Idaho Supreme Court justices made two important distinctions Monday that impact both journalists and teachers in the eyes of the law.
Public school teachers, the Supreme Court ruled, are not public officials. In legal terms, that means they have fewer hoops to jump through if they want to sue someone for defamation (or damaging their reputation by spreading false information.)
Justices also cemented the decision that journalists can be held liable for a defamatory impression that a story conveys, even if the facts the reporter uses are technically correct and laid out a rubric for determining “defamation by implication.”
Monday’s ruling relates to the case of former school teacher James Verity, who sued USA Today and other news outlets after they published stories in 2016 that included information about a relationship Verity had with a student in Oregon. After he lost his teaching license in Oregon, Verity moved to Idaho and taught in the Caldwell area until the news articles published in 2016 and he was forced to resign.
In his lawsuit, Verity argued that the news outlets defamed him when they falsely implied, among other things, that he had sex with a minor. According to the facts of the case in the Supreme Court decision, the student was 18 and while the relationship did include some sexual contact, there was no proof Verity ever had sex with the student.
In the end, the court tossed out claims against USA Today and Boise television station KTVB, who reported the student’s age and details about the extent of the relationship. But, justices ruled that a jury should examine whether Portland-based television station KGW “impliedly defamed Verity about having a sexual relationship with a minor,” not based on what reporters said — but based on facts the news story left out, and the impression that created.
“From an overall policy perspective, it was a very good decision,” Ronald Shepherd, Verity’s lawyer, told Idaho EdNews. “It’s disappointing, to some extent, for Mr. Verity specifically, but he’s happy the Supreme Court got the law right and agreed with us.”
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Shepherd will continue to pursue the defamation claims against KGW in Idaho district court, he told Idaho EdNews.
Debora Kristensen Grasham, the attorney representing the media outlets involved in the case, declined to comment because of the ongoing litigation involving KGW.
The ruling establishes Idaho’s footing in two national debates.
“The big, breakthrough thing here is that Idaho, up until this case, had not weighed in on the issue of whether or not a teacher was a public official or public figure,” said Timothy Fleming, Idaho EdNews’ attorney.
The importance of that distinction is one of legal burden, Fleming explained.
In a defamation lawsuit against a media outlet, a public official must prove malice, or prove “that the defendant had knowledge of the falsehood or acted with reckless disregard as to whether it was false or not,” the Supreme Court decision says.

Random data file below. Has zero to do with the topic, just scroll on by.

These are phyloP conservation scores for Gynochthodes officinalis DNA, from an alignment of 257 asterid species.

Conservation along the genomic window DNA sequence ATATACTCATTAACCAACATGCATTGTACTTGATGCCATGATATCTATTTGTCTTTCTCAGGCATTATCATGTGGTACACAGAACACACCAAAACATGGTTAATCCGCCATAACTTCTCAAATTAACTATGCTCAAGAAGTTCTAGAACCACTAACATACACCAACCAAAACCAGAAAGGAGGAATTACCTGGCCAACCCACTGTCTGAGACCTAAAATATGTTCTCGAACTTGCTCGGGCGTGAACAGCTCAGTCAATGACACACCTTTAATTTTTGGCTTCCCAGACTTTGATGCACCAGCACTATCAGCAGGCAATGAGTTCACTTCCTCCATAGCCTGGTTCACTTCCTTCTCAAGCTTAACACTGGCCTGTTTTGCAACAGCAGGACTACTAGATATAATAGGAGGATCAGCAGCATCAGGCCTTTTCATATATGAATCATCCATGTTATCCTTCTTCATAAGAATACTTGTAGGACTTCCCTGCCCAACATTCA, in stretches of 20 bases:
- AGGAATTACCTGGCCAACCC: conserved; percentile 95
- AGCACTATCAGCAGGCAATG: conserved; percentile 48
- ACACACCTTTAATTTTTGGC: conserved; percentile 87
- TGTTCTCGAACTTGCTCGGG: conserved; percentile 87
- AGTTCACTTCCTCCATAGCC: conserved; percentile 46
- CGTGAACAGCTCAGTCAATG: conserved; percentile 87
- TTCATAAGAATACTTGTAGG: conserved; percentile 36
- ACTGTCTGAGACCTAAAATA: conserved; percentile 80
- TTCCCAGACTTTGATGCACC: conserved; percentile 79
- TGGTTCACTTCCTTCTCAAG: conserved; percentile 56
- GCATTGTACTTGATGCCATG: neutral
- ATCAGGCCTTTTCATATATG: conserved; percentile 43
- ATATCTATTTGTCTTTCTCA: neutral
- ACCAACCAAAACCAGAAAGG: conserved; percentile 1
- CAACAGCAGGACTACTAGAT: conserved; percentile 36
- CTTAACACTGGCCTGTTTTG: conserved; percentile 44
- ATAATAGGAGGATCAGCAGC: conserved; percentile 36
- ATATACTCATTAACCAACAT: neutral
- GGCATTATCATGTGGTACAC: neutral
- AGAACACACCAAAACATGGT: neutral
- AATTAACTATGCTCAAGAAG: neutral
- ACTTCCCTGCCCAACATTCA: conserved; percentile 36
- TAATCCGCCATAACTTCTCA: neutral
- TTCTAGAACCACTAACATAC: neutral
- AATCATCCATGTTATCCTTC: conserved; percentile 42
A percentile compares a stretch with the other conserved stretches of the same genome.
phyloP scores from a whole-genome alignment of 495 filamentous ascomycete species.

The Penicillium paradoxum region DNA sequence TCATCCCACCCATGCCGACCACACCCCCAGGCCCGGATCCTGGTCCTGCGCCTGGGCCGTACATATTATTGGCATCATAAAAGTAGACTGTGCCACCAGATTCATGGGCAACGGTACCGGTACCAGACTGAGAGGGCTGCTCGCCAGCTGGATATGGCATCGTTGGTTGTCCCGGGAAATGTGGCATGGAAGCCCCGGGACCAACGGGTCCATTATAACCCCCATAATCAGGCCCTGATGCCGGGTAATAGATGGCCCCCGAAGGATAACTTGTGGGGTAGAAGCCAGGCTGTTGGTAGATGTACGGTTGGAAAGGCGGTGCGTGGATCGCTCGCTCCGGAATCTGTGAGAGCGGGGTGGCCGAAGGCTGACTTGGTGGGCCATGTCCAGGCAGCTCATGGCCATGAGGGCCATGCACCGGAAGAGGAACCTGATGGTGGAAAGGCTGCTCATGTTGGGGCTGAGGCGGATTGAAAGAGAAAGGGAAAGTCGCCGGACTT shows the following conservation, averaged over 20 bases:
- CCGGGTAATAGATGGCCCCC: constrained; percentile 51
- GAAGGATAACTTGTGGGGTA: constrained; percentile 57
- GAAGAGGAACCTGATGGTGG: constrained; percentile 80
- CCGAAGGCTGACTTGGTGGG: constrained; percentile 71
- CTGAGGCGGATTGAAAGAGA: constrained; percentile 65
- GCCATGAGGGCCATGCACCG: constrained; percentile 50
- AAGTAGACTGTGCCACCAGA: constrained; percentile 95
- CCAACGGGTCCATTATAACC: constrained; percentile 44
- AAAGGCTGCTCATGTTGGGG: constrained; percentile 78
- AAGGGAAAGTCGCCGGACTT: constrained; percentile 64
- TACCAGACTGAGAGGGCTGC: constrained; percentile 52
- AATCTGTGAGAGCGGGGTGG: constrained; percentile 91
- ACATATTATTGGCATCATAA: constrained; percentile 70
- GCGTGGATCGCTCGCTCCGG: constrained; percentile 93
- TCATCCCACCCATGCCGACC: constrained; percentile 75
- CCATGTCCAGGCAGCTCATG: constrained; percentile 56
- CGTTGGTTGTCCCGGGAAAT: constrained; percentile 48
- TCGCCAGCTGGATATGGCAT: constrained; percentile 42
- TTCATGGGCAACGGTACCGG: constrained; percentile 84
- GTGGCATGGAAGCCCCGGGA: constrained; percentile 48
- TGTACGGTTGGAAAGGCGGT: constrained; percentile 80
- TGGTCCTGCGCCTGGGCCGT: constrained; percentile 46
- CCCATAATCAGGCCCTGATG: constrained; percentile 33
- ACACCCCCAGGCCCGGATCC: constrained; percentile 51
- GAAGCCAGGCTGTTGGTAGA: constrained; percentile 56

As a private citizen, a school teacher does not have to prove malice when suing for defamation.
The court ruling points out that states are split on this issue. A 1984 ruling in Florida decided teachers were not public officials in that state, it says, while a 1978 Oklahoma ruling decided a teacher in that state was.
In the Verity case, media groups argued that “Verity holds a position of such public importance that his public employee status coupled with deeds set forth in the publications or broadcasts should alone qualify him as a public official.” The court decided differently.
“A public teacher working in a teaching capacity will rarely, if ever, qualify as a public official,” the justices wrote.
Shepherd, Verity’s lawyer, called the decision “a victory for school teachers … and how they’re going to be treated in the context of defamation law in Idaho.”
The court’s decision also adds Idaho to the ranks of states that have laid the groundwork for defamation by implication as a suable offense. Other states, including New York and California, have adopted standards for implied defamation.
However, in an amicus brief to the court, a coalition of media outlets said Idaho should join other states that have declined to recognize defamation by implication, or limited its scope, in order “to safeguard truthful speech about public matters.”
Professor Kyu Ho Youm, a communication law expert who teaches at the University of Oregon, thinks the Idaho ruling did draw such careful lines about interpreting defamation by implication.
Youm points to language in the ruling demanding “an ‘especially rigorous showing,'” of defamation by implication.
The Idaho justices cited a New York court decision, which holds that a plaintiff must show that the author “intends or endorses” the inference contained in an article. In Idaho, Supreme Court justices decided that a plaintiff must provide some level of proof not just about the “falsity implied by the language but also as to the intent held by the language’s author.”
“The Idaho Supreme Court is wise, I think, discerning in making some kind of higher scrutiny as a burden for whoever is claiming defamation by implication,” Youm said. “…I think the intent is now a lot more important on the part of the libel plaintiff, at least when it comes to whether there is implied defamation.”